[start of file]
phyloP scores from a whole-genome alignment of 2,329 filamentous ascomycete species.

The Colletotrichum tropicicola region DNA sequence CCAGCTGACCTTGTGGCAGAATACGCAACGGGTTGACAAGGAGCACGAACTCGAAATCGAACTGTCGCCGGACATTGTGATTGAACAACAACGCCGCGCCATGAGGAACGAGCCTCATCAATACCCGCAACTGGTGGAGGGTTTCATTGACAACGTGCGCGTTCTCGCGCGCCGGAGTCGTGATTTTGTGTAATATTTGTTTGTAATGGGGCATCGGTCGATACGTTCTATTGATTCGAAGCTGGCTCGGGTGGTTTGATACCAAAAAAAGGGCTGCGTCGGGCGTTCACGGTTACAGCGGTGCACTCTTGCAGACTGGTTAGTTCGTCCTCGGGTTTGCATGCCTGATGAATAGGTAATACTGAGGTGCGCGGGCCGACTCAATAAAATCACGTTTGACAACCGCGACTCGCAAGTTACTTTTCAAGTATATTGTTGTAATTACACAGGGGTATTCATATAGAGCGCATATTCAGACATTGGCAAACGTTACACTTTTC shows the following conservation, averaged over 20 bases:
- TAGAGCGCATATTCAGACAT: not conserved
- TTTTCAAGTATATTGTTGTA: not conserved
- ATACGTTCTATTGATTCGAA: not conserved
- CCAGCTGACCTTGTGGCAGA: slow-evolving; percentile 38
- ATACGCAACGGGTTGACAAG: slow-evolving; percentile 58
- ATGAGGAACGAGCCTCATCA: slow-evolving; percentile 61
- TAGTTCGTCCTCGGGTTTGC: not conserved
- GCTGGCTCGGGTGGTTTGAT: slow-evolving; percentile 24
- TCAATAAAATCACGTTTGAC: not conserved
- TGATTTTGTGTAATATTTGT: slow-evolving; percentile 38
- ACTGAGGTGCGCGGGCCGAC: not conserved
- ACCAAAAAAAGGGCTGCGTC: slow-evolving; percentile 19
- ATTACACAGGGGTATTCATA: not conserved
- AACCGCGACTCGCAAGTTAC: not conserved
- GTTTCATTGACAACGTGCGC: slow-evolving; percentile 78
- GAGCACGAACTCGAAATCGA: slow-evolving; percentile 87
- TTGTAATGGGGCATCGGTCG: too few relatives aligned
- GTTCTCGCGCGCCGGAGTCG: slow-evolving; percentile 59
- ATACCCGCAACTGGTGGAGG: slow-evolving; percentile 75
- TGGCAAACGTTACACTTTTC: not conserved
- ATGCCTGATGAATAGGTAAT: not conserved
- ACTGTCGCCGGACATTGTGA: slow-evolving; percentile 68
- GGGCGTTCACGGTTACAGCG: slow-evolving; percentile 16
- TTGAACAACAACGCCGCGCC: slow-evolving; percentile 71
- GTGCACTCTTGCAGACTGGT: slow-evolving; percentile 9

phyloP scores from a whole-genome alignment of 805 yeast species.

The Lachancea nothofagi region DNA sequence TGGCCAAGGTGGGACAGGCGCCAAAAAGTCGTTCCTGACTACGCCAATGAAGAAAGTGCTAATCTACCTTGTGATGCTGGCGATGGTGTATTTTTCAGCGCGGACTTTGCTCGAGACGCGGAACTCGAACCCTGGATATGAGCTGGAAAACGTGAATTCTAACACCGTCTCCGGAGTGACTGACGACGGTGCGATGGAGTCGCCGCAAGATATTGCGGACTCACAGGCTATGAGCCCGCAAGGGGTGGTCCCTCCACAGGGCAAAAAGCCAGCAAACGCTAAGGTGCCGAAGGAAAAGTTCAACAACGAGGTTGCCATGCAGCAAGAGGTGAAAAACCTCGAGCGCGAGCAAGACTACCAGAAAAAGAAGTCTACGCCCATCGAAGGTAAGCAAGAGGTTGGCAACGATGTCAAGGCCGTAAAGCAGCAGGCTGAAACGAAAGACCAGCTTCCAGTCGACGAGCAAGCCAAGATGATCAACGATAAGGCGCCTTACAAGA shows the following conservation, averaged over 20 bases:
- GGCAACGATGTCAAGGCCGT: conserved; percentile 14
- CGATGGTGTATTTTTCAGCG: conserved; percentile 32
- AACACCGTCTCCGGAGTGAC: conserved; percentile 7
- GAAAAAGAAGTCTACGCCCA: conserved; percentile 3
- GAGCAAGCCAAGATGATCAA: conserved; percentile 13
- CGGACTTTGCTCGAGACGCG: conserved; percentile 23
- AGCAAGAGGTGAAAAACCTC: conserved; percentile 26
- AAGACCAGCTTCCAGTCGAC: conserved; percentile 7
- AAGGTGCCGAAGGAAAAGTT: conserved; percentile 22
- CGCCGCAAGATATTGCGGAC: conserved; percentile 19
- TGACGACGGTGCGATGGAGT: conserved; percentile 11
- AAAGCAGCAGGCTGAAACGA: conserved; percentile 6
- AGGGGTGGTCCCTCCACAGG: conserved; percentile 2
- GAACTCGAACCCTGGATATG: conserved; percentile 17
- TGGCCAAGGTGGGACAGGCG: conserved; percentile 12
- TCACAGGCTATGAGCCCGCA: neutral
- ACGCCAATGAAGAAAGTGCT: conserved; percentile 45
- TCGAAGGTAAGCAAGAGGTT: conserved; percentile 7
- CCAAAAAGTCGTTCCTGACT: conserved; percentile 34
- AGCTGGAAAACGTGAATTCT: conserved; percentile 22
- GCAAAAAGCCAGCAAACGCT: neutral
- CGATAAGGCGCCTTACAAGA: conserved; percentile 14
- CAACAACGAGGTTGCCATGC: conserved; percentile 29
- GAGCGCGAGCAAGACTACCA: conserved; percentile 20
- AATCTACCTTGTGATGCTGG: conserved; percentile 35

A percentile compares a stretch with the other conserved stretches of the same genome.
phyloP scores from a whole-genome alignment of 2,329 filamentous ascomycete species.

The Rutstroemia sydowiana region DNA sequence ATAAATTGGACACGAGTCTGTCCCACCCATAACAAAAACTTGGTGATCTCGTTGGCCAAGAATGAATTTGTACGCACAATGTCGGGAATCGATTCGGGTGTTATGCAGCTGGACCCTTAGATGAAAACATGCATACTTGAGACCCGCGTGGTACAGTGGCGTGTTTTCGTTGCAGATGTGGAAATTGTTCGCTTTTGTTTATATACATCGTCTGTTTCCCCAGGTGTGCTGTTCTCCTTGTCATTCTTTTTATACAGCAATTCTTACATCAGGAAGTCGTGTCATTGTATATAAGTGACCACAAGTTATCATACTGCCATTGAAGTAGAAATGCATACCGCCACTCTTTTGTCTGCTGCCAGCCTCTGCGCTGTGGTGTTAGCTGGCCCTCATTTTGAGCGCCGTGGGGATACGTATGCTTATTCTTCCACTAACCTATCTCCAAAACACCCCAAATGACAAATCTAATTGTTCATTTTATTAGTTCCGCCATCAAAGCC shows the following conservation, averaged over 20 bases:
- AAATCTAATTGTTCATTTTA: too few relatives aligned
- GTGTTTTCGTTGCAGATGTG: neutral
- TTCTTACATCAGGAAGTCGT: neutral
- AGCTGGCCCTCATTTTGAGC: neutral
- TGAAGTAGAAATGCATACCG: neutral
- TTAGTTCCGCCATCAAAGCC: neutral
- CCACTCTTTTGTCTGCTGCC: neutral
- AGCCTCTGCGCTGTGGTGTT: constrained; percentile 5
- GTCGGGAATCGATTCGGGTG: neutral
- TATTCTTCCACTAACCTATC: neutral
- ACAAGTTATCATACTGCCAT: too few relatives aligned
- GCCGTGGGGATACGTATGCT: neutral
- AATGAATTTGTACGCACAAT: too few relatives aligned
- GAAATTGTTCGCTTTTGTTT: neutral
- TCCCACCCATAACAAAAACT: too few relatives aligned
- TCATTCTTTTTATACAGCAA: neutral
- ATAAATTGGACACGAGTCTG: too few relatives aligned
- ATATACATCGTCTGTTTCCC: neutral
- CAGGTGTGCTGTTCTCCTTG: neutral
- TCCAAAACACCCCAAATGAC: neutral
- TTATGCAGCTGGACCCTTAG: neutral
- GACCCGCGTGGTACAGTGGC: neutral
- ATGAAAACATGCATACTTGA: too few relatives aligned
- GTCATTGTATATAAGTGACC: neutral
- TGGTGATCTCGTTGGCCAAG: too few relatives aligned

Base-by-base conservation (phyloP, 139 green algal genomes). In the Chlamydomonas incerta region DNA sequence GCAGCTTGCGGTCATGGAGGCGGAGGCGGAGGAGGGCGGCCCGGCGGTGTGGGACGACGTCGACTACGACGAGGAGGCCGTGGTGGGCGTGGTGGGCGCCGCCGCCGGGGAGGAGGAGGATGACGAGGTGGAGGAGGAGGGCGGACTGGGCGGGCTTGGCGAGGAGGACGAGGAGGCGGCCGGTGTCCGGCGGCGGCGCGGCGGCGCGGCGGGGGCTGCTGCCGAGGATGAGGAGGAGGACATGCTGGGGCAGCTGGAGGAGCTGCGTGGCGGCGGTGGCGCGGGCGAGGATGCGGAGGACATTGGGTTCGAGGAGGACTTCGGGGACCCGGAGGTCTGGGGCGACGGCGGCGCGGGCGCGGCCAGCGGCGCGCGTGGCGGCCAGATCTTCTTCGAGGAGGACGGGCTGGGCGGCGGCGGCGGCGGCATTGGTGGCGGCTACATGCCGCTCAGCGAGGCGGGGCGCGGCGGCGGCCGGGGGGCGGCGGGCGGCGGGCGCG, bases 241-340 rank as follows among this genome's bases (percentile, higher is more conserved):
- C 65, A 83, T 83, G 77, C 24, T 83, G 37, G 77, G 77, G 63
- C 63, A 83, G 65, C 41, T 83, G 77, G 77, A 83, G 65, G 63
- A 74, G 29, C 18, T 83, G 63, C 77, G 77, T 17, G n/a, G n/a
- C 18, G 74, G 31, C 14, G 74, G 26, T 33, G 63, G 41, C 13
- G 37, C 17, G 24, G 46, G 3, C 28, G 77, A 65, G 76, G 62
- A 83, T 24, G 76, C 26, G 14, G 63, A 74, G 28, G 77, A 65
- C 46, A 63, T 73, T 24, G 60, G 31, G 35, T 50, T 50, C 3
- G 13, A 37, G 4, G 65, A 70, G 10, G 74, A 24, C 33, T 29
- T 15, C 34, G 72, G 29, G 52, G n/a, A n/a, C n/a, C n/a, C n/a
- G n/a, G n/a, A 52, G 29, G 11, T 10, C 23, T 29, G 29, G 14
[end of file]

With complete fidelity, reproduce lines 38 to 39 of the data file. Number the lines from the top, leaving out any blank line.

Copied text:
- AAGGTGCCGAAGGAAAAGTT: conserved; percentile 22
- CGCCGCAAGATATTGCGGAC: conserved; percentile 19